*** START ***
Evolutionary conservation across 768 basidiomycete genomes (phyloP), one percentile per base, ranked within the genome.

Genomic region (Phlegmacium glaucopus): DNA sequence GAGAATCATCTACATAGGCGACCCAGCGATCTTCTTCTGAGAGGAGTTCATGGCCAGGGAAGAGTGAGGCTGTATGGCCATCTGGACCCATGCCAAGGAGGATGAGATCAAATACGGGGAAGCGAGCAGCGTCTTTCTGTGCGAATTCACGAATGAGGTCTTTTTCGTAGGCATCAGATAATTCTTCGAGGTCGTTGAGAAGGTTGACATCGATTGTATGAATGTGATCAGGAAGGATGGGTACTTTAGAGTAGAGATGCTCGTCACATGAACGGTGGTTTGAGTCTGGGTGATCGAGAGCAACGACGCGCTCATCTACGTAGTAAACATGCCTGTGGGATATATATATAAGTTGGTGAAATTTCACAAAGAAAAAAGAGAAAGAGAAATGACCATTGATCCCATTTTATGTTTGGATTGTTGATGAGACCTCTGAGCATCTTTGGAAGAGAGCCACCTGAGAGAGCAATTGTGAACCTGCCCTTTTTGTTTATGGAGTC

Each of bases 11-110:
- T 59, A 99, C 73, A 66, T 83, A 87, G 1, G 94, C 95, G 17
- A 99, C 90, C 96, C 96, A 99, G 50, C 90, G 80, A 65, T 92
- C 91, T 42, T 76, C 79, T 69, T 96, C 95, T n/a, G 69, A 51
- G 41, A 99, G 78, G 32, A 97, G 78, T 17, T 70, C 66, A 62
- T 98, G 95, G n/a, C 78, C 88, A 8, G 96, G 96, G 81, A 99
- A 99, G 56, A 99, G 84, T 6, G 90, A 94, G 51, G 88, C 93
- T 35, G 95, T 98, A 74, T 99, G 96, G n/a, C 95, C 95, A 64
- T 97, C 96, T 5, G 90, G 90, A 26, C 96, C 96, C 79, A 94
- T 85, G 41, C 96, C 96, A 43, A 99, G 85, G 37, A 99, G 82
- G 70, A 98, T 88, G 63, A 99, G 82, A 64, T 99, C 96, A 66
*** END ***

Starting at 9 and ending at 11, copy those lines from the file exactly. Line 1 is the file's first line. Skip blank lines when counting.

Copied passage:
- A 99, G 56, A 99, G 84, T 6, G 90, A 94, G 51, G 88, C 93
- T 35, G 95, T 98, A 74, T 99, G 96, G n/a, C 95, C 95, A 64
- T 97, C 96, T 5, G 90, G 90, A 26, C 96, C 96, C 79, A 94